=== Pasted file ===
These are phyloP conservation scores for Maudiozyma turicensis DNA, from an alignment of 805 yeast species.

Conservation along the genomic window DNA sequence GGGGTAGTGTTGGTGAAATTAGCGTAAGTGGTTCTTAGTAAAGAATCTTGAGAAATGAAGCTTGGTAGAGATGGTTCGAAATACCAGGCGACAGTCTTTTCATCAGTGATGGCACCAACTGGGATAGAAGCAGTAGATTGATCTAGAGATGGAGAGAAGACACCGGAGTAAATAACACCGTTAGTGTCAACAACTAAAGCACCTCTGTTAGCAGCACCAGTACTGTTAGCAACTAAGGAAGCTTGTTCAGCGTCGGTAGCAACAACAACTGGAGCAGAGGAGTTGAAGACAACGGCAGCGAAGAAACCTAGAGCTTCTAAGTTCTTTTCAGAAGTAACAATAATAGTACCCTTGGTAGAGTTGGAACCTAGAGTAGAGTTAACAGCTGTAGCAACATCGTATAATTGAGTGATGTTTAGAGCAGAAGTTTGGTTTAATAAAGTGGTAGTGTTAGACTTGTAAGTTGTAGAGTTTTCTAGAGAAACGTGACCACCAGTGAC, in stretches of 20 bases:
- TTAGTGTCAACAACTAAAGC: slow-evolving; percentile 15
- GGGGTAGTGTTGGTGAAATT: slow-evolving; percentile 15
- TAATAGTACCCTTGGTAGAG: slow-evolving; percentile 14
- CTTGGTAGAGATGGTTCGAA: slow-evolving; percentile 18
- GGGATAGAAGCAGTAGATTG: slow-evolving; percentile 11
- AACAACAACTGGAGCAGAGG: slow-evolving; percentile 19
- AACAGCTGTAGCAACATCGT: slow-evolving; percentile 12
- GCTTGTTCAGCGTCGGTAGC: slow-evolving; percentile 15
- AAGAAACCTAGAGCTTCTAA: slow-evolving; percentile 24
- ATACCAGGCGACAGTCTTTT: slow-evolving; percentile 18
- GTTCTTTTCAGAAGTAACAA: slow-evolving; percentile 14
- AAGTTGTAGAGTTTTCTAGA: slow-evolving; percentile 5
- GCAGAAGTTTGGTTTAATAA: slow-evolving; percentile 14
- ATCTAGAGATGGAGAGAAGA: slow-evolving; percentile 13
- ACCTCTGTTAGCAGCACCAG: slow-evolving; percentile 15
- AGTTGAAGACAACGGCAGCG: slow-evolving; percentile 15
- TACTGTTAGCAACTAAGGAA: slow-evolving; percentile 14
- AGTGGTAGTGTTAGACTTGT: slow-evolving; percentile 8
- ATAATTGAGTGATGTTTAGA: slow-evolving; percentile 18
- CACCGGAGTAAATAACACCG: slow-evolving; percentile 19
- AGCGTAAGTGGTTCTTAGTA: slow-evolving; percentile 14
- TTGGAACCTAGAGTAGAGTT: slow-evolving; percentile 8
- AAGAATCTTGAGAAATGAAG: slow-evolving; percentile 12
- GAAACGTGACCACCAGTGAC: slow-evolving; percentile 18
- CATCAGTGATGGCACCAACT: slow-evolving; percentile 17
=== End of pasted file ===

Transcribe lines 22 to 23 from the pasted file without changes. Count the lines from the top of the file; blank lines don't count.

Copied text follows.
- CACCGGAGTAAATAACACCG: slow-evolving; percentile 19
- AGCGTAAGTGGTTCTTAGTA: slow-evolving; percentile 14